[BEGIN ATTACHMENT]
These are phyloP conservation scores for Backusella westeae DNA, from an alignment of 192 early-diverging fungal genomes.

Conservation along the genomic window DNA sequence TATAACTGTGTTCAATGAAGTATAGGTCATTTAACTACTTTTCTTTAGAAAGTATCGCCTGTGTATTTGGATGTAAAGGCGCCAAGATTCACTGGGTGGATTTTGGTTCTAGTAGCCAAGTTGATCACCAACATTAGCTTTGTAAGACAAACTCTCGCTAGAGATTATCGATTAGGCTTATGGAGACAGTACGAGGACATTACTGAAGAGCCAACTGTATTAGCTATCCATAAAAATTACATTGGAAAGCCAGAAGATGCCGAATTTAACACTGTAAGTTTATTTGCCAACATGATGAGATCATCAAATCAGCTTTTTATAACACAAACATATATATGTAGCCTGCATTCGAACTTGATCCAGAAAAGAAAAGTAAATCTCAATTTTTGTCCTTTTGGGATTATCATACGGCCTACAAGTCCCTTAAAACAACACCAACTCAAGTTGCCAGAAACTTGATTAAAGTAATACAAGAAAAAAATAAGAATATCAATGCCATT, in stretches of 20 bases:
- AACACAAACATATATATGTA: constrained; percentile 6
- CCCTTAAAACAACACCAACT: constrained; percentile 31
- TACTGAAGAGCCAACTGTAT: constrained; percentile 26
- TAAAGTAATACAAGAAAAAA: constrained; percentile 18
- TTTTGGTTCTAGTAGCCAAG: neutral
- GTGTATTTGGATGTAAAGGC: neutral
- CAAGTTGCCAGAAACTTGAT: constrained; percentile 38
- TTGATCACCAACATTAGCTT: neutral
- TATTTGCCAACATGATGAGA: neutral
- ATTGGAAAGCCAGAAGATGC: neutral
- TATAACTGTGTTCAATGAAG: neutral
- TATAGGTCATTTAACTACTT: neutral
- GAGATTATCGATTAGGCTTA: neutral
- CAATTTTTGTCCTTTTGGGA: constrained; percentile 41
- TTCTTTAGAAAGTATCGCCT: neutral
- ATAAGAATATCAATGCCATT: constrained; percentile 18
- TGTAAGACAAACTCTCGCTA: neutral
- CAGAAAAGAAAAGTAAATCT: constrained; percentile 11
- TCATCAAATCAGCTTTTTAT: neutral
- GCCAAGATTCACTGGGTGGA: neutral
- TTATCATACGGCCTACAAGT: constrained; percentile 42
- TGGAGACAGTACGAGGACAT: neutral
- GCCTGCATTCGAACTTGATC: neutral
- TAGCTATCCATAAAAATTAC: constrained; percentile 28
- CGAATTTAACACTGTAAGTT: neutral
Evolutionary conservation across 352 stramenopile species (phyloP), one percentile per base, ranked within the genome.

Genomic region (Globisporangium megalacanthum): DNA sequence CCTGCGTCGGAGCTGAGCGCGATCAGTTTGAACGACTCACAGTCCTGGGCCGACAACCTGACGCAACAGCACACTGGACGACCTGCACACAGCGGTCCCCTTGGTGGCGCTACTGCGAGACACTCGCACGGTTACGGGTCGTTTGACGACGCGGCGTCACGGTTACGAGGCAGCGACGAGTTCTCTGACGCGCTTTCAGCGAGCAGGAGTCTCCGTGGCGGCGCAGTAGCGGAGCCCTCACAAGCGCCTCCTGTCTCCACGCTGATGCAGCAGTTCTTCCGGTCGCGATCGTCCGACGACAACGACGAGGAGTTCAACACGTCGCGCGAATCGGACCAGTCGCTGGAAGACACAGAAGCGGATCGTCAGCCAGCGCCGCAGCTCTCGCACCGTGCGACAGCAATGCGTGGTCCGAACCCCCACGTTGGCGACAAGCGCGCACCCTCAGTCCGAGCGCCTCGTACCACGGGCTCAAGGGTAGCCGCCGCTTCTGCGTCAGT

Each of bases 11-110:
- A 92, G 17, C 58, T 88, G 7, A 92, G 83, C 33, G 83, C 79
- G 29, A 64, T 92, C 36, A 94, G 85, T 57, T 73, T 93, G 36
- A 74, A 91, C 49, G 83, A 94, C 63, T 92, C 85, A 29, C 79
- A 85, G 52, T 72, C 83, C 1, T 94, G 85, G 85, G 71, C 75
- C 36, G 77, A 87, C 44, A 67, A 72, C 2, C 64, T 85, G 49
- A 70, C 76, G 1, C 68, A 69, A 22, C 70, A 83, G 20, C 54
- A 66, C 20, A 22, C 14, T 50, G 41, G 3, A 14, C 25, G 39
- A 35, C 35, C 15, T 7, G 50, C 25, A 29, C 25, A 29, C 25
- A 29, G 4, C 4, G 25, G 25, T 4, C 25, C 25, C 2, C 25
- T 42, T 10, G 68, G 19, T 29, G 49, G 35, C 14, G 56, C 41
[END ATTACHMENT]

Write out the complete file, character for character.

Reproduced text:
These are phyloP conservation scores for Backusella westeae DNA, from an alignment of 192 early-diverging fungal genomes.

Conservation along the genomic window DNA sequence TATAACTGTGTTCAATGAAGTATAGGTCATTTAACTACTTTTCTTTAGAAAGTATCGCCTGTGTATTTGGATGTAAAGGCGCCAAGATTCACTGGGTGGATTTTGGTTCTAGTAGCCAAGTTGATCACCAACATTAGCTTTGTAAGACAAACTCTCGCTAGAGATTATCGATTAGGCTTATGGAGACAGTACGAGGACATTACTGAAGAGCCAACTGTATTAGCTATCCATAAAAATTACATTGGAAAGCCAGAAGATGCCGAATTTAACACTGTAAGTTTATTTGCCAACATGATGAGATCATCAAATCAGCTTTTTATAACACAAACATATATATGTAGCCTGCATTCGAACTTGATCCAGAAAAGAAAAGTAAATCTCAATTTTTGTCCTTTTGGGATTATCATACGGCCTACAAGTCCCTTAAAACAACACCAACTCAAGTTGCCAGAAACTTGATTAAAGTAATACAAGAAAAAAATAAGAATATCAATGCCATT, in stretches of 20 bases:
- AACACAAACATATATATGTA: constrained; percentile 6
- CCCTTAAAACAACACCAACT: constrained; percentile 31
- TACTGAAGAGCCAACTGTAT: constrained; percentile 26
- TAAAGTAATACAAGAAAAAA: constrained; percentile 18
- TTTTGGTTCTAGTAGCCAAG: neutral
- GTGTATTTGGATGTAAAGGC: neutral
- CAAGTTGCCAGAAACTTGAT: constrained; percentile 38
- TTGATCACCAACATTAGCTT: neutral
- TATTTGCCAACATGATGAGA: neutral
- ATTGGAAAGCCAGAAGATGC: neutral
- TATAACTGTGTTCAATGAAG: neutral
- TATAGGTCATTTAACTACTT: neutral
- GAGATTATCGATTAGGCTTA: neutral
- CAATTTTTGTCCTTTTGGGA: constrained; percentile 41
- TTCTTTAGAAAGTATCGCCT: neutral
- ATAAGAATATCAATGCCATT: constrained; percentile 18
- TGTAAGACAAACTCTCGCTA: neutral
- CAGAAAAGAAAAGTAAATCT: constrained; percentile 11
- TCATCAAATCAGCTTTTTAT: neutral
- GCCAAGATTCACTGGGTGGA: neutral
- TTATCATACGGCCTACAAGT: constrained; percentile 42
- TGGAGACAGTACGAGGACAT: neutral
- GCCTGCATTCGAACTTGATC: neutral
- TAGCTATCCATAAAAATTAC: constrained; percentile 28
- CGAATTTAACACTGTAAGTT: neutral
Evolutionary conservation across 352 stramenopile species (phyloP), one percentile per base, ranked within the genome.

Genomic region (Globisporangium megalacanthum): DNA sequence CCTGCGTCGGAGCTGAGCGCGATCAGTTTGAACGACTCACAGTCCTGGGCCGACAACCTGACGCAACAGCACACTGGACGACCTGCACACAGCGGTCCCCTTGGTGGCGCTACTGCGAGACACTCGCACGGTTACGGGTCGTTTGACGACGCGGCGTCACGGTTACGAGGCAGCGACGAGTTCTCTGACGCGCTTTCAGCGAGCAGGAGTCTCCGTGGCGGCGCAGTAGCGGAGCCCTCACAAGCGCCTCCTGTCTCCACGCTGATGCAGCAGTTCTTCCGGTCGCGATCGTCCGACGACAACGACGAGGAGTTCAACACGTCGCGCGAATCGGACCAGTCGCTGGAAGACACAGAAGCGGATCGTCAGCCAGCGCCGCAGCTCTCGCACCGTGCGACAGCAATGCGTGGTCCGAACCCCCACGTTGGCGACAAGCGCGCACCCTCAGTCCGAGCGCCTCGTACCACGGGCTCAAGGGTAGCCGCCGCTTCTGCGTCAGT

Each of bases 11-110:
- A 92, G 17, C 58, T 88, G 7, A 92, G 83, C 33, G 83, C 79
- G 29, A 64, T 92, C 36, A 94, G 85, T 57, T 73, T 93, G 36
- A 74, A 91, C 49, G 83, A 94, C 63, T 92, C 85, A 29, C 79
- A 85, G 52, T 72, C 83, C 1, T 94, G 85, G 85, G 71, C 75
- C 36, G 77, A 87, C 44, A 67, A 72, C 2, C 64, T 85, G 49
- A 70, C 76, G 1, C 68, A 69, A 22, C 70, A 83, G 20, C 54
- A 66, C 20, A 22, C 14, T 50, G 41, G 3, A 14, C 25, G 39
- A 35, C 35, C 15, T 7, G 50, C 25, A 29, C 25, A 29, C 25
- A 29, G 4, C 4, G 25, G 25, T 4, C 25, C 25, C 2, C 25
- T 42, T 10, G 68, G 19, T 29, G 49, G 35, C 14, G 56, C 41